3 Execs Enter Pleas in Fund Probe
Three former executives pleaded not guilty Monday to charges filed as part of New York Atty. Gen. Eliot Spitzer’s probe of the mutual fund industry.
Grant Seeger and William Kenyon, the former chief executive and former president, respectively, of Phoenix-based pension fund services company Security Trust Co., pleaded not guilty to 98 counts of grand larceny, securities fraud, falsifying documents and other charges, according to the New York attorney general’s office.
Paul Flynn, a former managing director at Canadian Imperial Holdings Inc., a unit of Canadian Imperial Bank of Commerce, pleaded not guilty to 27 counts.
The arraignments in a Manhattan criminal court were part of a broadening investigation into improper mutual fund trades.
Spitzer’s office, the Securities and Exchange Commission and the Treasury Department’s Office of the Comptroller of the Currency charged in November that Security Trust had helped hedge funds make illegal trades. Regulators ordered that the company be shut down.
Seeger’s attorney, Frederick Hafetz, said, “We will go to trial and are confident he will be vindicated at trial.”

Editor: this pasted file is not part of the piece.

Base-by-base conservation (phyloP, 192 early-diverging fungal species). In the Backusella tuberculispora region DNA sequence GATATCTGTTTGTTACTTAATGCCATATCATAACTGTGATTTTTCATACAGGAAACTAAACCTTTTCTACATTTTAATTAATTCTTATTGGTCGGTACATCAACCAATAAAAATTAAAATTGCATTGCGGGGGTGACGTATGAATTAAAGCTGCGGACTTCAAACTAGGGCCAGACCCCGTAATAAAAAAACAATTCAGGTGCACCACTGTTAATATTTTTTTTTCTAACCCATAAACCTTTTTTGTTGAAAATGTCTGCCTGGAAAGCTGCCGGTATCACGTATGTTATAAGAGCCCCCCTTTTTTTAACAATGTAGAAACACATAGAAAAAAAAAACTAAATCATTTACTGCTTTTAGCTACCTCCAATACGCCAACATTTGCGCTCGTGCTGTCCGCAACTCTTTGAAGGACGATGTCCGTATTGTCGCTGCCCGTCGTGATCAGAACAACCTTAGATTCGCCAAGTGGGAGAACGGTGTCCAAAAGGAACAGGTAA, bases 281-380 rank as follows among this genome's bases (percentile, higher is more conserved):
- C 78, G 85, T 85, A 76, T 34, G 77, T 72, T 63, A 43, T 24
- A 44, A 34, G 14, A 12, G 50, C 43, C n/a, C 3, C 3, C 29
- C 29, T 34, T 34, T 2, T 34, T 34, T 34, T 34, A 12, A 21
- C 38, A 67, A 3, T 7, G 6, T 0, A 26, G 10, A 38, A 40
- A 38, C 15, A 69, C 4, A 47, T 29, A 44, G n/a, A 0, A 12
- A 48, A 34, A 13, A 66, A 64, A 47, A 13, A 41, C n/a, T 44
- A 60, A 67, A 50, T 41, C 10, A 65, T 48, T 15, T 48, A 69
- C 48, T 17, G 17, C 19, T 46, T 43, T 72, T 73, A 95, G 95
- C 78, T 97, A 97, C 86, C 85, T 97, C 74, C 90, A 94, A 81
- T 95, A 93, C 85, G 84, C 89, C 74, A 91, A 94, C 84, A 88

Gerald Shargel, the attorney for Kenyon, was not immediately reachable.
David Gendelman, the attorney for Flynn, declined to comment.
Flynn was charged last month with helping various hedge funds structure derivatives and secure financing to increase the size of their trades.
In December Nicole McDermott, formerly Security Trust’s senior vice president, pleaded guilty to a felony. McDermott is facing as many as four years in prison.
Regulators are investigating instances of late trading, an illegal practice in which mutual fund shares are traded after the market’s close at that day’s price instead of the next day’s.
The probe is also focused on market timing, or rapid-fire trades in and out of mutual funds. Market timing is not illegal, but Spitzer has said it could be a violation of fiduciary duty because the policies of most fund companies prohibit the practice.